The bag 26, illustrated as being a cylindrical sleeve, is secured to the ring 74 by interposing a suitable adhesive between the surfaces of the ring 74 and the bag wall 32 to be overlapped and wrapping the proximal end 82 of the bag around the ring 74, as best illustrated in FIG. 3. The wrapping is illustrated as being first over the top surface of the ring 74, then around the trailing edge of the ring 74 and thence along the bottom surface of the ring 74. Thus, the proximal end 82 of the bag wall 32 is in the form of an annular loop which encases the ring 74. The ring 74 is illustrated as being a flat band preferably rigid, formed from a suitable synthetic resinous material, such as polyurethane using conventional injection molding techniques.
The cuff or sleeve 72 is illustrated as being tapered convergently from an annular enlarged trailing end lip 84 thereof to the distal blunt edge 86 thereof, when in an unstressed state. Preferably, the sleeve or cuff 72 extends for a considerably greater distance than is illustrated in the Figures with a continuing convergent conical taper back to front. At the time of installation of the apparatus 22 upon the limb 25 of the patient, the diameter of the limb adjacent to the proximal end assembly 70 is sized and coordinated with the enlarging diametral dimension of the cuff 72. A cut line is made with a suitable instrument to form blunt edge 86.
The diametral dimension at edge 86 is selected to be slightly smaller than the diametral dimension of the limb 25 at the site where the cuff 72 is to be contiguously located. In that way, insertion of the limb through the cuff 72 will enlarge the previously unstressed diametral dimension of the cuff at and near the blunt edge 86 so that the sleeve 72 will exert a relatively wide compressive radial force upon the limb 25. The cuff 72 is illlustrated as comprising a thin wall 88 having a uniform thickness throughout and comprising outside wall surface 90 and interior wall surface 92.
Intermediate the edge 86 and the lip 84 of the cuff 72 are three pockets 85 integrally formed in the cuff 72. Each pocket 85 is, therefore, integral with the wall 88 of the cuff 72 and has an internal longitudinal length and an internal width selected to accommodate receipt of the respective support struts 78 as hereinafter more fully explained. The pockets are illustrated as being disposed at 120 degree intervals around the sleeve 72.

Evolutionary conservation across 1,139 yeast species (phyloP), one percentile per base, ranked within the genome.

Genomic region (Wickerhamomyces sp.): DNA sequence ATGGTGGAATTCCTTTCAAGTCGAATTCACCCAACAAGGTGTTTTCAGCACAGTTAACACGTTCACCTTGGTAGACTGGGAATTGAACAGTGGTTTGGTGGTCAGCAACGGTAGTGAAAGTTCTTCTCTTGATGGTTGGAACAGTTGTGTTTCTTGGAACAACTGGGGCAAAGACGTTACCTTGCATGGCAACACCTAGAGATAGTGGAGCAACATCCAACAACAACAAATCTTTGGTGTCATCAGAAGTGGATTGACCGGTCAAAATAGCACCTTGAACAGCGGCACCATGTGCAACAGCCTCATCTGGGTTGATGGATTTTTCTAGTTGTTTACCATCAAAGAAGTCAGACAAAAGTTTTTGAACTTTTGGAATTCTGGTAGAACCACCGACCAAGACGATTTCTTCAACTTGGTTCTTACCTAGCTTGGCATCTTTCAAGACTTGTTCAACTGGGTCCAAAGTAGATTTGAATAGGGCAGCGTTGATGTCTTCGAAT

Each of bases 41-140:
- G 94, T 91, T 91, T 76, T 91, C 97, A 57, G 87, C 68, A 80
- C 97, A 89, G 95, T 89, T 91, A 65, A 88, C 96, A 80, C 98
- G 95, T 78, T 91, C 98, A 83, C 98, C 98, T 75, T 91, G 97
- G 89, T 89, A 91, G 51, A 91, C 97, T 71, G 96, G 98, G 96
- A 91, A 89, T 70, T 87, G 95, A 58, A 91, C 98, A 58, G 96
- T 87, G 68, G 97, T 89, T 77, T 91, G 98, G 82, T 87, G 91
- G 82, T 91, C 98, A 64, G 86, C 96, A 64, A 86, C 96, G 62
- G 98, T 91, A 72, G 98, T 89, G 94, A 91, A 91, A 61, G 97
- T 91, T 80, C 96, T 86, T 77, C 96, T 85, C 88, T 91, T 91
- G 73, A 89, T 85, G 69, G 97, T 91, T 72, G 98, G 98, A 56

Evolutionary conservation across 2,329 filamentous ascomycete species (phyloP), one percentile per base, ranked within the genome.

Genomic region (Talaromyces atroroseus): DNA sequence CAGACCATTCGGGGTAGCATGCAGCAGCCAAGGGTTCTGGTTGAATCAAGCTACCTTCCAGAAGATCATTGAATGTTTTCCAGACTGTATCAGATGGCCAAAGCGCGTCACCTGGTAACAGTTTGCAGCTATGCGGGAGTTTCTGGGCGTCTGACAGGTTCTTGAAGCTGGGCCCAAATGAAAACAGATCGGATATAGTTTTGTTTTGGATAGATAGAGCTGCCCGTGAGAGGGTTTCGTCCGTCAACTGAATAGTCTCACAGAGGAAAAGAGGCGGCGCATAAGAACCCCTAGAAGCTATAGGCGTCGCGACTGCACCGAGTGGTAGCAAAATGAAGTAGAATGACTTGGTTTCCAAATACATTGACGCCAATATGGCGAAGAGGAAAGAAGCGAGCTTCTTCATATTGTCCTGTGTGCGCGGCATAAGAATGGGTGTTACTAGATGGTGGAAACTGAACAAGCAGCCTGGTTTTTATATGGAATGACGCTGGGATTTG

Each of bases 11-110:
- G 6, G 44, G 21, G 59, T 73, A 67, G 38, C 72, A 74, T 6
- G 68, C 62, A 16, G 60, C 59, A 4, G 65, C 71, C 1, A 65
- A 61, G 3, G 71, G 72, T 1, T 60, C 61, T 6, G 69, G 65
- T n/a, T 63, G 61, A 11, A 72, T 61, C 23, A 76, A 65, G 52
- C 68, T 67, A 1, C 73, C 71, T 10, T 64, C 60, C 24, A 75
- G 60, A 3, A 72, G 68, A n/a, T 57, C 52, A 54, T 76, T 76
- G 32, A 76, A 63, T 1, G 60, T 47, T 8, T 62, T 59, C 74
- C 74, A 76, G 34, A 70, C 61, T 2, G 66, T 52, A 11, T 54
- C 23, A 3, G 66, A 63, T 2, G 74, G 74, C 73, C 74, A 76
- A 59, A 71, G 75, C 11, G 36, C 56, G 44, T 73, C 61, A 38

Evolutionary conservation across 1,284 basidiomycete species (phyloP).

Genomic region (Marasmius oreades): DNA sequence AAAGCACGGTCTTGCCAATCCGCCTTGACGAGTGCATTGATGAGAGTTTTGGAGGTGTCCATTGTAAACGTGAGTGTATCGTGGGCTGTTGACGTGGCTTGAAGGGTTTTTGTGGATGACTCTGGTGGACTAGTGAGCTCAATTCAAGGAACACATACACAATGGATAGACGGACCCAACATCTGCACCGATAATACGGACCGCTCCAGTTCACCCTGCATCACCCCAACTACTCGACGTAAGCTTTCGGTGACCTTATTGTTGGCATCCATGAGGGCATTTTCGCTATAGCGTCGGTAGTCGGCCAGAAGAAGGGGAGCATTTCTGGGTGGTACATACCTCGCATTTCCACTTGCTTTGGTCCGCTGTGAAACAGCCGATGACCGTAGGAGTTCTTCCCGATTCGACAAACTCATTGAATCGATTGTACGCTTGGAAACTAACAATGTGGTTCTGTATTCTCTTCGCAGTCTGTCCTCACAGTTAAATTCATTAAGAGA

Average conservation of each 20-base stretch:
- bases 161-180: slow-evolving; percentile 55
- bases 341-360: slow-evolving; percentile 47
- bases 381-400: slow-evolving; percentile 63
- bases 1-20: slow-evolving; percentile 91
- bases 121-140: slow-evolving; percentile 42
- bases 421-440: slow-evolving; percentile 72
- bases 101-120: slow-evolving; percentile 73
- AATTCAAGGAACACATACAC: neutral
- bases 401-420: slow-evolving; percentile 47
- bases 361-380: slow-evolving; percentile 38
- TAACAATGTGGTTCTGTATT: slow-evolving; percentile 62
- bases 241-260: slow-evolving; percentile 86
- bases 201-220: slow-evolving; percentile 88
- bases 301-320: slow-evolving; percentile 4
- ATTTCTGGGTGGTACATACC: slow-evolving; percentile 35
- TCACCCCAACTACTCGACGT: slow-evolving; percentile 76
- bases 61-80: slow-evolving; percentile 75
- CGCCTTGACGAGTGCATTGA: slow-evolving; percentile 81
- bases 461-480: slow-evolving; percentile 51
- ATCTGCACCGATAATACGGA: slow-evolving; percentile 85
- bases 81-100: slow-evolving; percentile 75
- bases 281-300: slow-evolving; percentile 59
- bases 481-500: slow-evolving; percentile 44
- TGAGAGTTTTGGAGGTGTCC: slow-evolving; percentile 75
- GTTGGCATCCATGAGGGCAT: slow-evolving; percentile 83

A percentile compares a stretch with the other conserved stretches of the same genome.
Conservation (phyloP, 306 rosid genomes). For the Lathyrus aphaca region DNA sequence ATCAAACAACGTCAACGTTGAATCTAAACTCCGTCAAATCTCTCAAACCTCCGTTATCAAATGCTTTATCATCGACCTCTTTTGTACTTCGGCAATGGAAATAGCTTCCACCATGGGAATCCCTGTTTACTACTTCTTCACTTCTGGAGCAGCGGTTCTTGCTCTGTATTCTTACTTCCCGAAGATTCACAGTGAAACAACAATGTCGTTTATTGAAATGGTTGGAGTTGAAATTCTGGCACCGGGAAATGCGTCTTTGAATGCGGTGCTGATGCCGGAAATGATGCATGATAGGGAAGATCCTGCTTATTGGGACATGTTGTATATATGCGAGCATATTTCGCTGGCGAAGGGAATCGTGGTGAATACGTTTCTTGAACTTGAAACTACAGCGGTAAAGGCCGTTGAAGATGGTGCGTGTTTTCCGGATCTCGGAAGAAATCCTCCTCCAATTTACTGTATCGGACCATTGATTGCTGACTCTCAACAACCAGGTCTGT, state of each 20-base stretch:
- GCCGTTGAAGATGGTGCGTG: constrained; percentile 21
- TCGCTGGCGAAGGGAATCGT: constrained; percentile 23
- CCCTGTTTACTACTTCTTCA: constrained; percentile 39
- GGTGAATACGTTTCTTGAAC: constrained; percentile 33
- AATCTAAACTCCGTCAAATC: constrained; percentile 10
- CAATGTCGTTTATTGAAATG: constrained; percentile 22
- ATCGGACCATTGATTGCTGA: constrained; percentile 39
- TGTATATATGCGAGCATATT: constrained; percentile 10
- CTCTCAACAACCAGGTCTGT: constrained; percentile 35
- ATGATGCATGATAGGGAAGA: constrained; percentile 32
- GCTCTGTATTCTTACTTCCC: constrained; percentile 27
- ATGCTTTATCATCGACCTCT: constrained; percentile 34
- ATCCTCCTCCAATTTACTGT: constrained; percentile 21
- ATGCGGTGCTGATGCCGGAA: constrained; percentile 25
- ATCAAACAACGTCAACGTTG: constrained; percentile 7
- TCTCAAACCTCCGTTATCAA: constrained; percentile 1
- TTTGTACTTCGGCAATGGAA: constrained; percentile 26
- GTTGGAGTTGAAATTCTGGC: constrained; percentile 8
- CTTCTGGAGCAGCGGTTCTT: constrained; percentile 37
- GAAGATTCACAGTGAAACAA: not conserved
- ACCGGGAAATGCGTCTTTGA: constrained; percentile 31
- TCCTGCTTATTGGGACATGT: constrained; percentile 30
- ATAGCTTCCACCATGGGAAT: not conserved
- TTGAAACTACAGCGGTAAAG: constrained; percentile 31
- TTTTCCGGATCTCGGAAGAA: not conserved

The collar 76, of the proximal end assembly 70, is preferably formed of rigid synthetic resinous material, such as polyurethane, using conventional injection molding techniques. The collar 76 comprises a generally annular configuration comprising a wall 94. The wall 94 comprises an internal cylindrical surface 96 a blunt leading edge 98 and a chamfered trailing edge 100. The wall 96 also comprises an exterior cylindrical surface 102, which is longitudinally stepped at angular shoulder 104 to form an enlarged trailing annular lip 106. The diameter of the external surface 102 is slightly smaller than the diameter of the inside surface of the ring 74. Thus, the ring 74 with the proximal end 82 of the bag wall 32 wrapped therearound may be snugly force-fit over the surface of 102 in the manner best illustrated in FIG. 3.
The outside diameter of the trailing flange or lip 106 is substantially greater than the at rest diameter of the trailing lip 84 of the cuff or sleeve 72. The proximal end of the sleeve 72 is assembled into the position illustrated in FIG. 3 by diametrally manually stretching the diameter of the trailing lip 84 and the adjacent wall 82 of the cuff 72, while inverting the lip 84 upon the sleeve wall 88 and forcing the lip 84 over the annular lip 106 and against the surface 102, as shown in FIG. 3. In this position, the memory of the material from which the ring or enlarged lip 84 and the wall 88 of the cuff 72 is made will exert a compressive stress upon the collar 76 thereby holding the proximal end of the cuff 72 in the described stretched condition.
The collar 76 also comprises, as illustrated, three strutretaining clips, each generally designated 110. Each clip 110 is secured to the inside surface 96 of the collar 76, at interface 112, using a suitable adhesive, bonding agent or the like. Each clip comprises a body of material 114 which comprises a forwardly exposed edge 116, in which is disposed a generally transverse keyhole-shaped slot 118, for purposes yet to be explained.
Each strut 78 is preferably of one-piece injection molded manufacture comprising a suitable synthetic resinous material, such as rigid polyurethane. Each strut 78 comprises a wide arcuate distal shoe or foot 160 which comprises a thin arcuate wall having a curvature substantially the same as the curvature of the cuff wall 88. The wall forming the arcuate shoe 160 is illustrated as being of uniform thickness and spans transversely between one rounded side edge 162 to a second rounded side edge 164. The distance transversely spanned by the shoe 160 between side edges 162 and 164 is substantially equal to the transverse width of the pocket 85 into which the foot 160 is placed in the assembled condition, as best illustrated in FIG. 3. Thus, the wide foot 160 is situated entirely within the associated pocket 85 and is there retained against inadvertent separation. Preferably this strut placement occurs after sleeve 72 is mounted upon collar 76 and before ring 74 is positioned upon collar 76.